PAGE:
Hut! Hut! Hike!: Signals, Cadence, and More
— The Hut! Hut! Hike! series examines the origins of football terminology and how the game's evolution drove changes in its vocabulary. The full article (#12 in the series) is available to paid subscribers only. —
The transition from the scrummage to the scrimmage in 1880 allowed the development of structured offensive plays, but that change did not occur overnight. Initially, the scrimmage was merely a controlled method of initiating action in a rugby-style game. Over several years, however, offenses recognized that coordinated effort was more effective than winging it. For example, teams covered punts more effectively on early downs when each member of the punting team knew their team was punting. Likewise, offensive linemen blocked better when they knew the ball would be run to the right or left.
This recognition led teams to develop structured plays called at the line of scrimmage via coded signals, which is the quarterback’s cadence today. Initially, team captains or quarterbacks used hand signals, such as placing their right hand on their hip or pulling up the left sock, but most used voice commands consisting of short phrases or sentences. "Play up sharp, Charlie," "Play up, Charlie," or "Charlie" might indicate the next play was a punt, while other word combinations designated running plays. By the 1890s, teams named their plays using two-digit numbers, and while these were easier to communicate than short phrases, they required players to memorize their responsibility for each play. This system limited the effective playbook size, but in football’s one-platoon days, playbooks were limited by the available practice time. Still, Stagg and Williams’ 1893 book, American Football, includes sixty-nine plays named only by numbers, so players on their teams had a lot to memorize.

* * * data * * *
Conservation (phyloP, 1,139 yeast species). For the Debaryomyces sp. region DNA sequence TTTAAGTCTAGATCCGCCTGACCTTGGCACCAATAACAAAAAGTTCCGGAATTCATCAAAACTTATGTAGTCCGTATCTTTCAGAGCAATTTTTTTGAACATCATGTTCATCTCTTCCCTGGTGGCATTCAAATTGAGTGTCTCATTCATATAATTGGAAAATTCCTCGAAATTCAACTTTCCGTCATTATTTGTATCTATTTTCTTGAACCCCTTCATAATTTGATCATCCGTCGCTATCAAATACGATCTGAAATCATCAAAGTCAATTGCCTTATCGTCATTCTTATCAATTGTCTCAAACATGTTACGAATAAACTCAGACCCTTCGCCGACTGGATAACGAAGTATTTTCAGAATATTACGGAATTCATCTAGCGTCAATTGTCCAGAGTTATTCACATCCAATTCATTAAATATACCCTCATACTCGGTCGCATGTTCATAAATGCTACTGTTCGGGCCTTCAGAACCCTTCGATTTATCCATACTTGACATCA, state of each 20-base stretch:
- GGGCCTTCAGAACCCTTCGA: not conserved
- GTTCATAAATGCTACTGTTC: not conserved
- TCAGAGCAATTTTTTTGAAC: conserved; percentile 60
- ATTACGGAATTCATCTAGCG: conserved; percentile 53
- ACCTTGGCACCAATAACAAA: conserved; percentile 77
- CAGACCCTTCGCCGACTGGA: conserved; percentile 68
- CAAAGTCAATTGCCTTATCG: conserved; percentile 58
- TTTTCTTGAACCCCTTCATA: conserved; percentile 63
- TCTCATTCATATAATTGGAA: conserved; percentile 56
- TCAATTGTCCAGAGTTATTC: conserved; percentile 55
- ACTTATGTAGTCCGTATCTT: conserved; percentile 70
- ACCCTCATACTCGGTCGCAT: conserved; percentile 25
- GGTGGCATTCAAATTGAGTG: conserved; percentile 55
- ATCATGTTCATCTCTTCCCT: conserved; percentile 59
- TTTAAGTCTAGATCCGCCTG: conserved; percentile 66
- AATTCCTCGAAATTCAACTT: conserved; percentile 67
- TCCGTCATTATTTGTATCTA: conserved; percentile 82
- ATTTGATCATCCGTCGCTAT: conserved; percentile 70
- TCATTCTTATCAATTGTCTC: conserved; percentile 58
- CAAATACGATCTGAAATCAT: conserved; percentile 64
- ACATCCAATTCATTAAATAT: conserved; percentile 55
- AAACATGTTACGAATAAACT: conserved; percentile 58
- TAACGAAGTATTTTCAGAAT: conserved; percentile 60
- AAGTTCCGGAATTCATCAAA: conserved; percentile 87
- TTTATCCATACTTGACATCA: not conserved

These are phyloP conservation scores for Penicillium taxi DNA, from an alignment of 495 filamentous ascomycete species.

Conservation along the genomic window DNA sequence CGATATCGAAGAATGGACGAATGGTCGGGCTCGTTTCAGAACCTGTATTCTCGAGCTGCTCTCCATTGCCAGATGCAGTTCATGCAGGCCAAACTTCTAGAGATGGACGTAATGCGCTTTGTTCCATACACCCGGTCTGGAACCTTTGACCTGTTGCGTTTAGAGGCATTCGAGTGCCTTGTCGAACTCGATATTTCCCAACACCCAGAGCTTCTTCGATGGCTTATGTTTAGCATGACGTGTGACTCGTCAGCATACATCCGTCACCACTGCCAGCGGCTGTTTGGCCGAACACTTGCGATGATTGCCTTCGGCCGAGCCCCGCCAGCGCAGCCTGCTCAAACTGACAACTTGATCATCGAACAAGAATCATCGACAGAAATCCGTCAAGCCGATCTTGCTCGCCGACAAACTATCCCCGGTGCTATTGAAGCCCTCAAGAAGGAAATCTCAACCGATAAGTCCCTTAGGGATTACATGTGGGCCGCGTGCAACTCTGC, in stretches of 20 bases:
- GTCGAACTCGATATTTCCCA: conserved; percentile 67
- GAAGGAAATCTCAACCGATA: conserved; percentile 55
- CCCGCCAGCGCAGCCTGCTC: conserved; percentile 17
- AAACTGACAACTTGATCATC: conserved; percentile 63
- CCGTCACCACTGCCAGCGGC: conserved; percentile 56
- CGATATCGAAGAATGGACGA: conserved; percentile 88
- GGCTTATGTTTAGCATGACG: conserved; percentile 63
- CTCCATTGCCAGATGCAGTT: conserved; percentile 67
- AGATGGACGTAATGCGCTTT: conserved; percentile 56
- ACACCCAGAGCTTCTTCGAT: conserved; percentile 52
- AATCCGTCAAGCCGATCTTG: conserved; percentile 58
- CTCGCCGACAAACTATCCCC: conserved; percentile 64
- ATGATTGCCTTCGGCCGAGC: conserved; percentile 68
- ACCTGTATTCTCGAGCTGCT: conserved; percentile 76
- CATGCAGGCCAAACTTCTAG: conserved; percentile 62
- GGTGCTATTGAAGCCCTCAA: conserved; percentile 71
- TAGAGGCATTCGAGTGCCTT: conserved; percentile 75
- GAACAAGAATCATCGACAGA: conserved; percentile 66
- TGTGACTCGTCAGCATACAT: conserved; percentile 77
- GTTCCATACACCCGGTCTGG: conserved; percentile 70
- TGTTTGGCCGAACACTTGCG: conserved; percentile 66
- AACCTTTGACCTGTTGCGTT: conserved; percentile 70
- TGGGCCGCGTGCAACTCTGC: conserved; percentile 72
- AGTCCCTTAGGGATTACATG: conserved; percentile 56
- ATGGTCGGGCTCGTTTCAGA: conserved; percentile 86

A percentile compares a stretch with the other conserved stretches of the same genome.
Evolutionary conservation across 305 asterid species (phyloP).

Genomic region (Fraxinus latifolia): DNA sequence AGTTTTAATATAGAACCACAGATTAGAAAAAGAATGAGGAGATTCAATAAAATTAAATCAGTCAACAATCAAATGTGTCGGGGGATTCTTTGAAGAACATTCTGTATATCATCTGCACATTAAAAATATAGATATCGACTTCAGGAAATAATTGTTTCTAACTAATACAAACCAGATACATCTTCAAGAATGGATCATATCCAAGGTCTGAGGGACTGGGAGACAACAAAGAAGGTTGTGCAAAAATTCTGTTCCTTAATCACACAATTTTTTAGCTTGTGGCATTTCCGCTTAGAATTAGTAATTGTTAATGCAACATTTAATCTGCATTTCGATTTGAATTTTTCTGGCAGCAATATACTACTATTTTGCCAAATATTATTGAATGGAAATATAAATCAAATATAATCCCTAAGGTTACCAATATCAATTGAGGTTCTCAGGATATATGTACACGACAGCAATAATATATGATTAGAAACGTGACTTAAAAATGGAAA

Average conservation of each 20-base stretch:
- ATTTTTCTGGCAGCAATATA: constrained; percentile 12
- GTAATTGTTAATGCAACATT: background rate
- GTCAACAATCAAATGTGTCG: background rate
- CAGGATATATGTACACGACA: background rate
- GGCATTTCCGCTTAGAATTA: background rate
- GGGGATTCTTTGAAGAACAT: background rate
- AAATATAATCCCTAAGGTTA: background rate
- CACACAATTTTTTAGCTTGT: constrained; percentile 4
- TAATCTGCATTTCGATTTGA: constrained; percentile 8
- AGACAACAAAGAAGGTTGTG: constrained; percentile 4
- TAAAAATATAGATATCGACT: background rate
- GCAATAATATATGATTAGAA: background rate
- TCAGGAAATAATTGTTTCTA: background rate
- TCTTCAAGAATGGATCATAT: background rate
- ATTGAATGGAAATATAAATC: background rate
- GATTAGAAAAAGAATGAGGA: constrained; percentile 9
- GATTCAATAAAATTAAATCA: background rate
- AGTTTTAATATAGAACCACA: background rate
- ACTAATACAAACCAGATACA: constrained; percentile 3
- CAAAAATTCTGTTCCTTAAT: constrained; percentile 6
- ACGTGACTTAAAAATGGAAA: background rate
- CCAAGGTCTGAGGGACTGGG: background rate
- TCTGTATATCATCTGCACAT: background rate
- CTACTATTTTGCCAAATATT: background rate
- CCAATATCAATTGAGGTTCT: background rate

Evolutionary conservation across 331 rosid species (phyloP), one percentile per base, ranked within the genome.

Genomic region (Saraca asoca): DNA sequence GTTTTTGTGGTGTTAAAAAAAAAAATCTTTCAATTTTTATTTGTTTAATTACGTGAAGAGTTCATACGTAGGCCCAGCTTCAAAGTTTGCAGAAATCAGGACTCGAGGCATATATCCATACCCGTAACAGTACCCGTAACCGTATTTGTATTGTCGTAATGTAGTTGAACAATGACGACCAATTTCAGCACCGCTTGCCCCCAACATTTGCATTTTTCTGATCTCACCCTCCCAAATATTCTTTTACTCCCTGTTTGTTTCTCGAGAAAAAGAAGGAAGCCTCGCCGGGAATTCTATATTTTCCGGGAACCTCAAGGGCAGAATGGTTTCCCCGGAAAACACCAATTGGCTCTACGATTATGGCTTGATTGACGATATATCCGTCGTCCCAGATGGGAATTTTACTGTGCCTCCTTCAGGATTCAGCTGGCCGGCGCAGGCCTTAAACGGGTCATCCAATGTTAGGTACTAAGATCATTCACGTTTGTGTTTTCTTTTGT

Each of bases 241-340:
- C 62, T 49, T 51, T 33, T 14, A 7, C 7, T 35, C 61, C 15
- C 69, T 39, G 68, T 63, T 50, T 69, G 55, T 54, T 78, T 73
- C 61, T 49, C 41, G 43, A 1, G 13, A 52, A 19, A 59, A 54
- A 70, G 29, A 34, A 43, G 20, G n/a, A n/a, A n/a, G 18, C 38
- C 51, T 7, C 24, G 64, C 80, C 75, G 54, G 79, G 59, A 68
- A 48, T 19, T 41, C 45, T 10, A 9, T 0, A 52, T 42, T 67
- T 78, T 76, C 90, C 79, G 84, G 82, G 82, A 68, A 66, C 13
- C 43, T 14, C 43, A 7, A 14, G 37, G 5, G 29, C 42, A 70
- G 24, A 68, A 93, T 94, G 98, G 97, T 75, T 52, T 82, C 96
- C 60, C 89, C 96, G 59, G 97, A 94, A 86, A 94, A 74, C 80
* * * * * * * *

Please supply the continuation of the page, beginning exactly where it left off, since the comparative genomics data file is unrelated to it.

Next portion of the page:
The need for teams to memorize plays led to a portion of practice devoted to running plays against air. That is, the team lined up in formation, the quarterback called the signals, and the team executed the play without competition. A regular part of early football practices and pre-game warmups, this process was known as signal drills.
Keep reading with a 7-day free trial
Subscribe to Football Archaeology to keep reading this post and get 7 days of free access to the full post archives.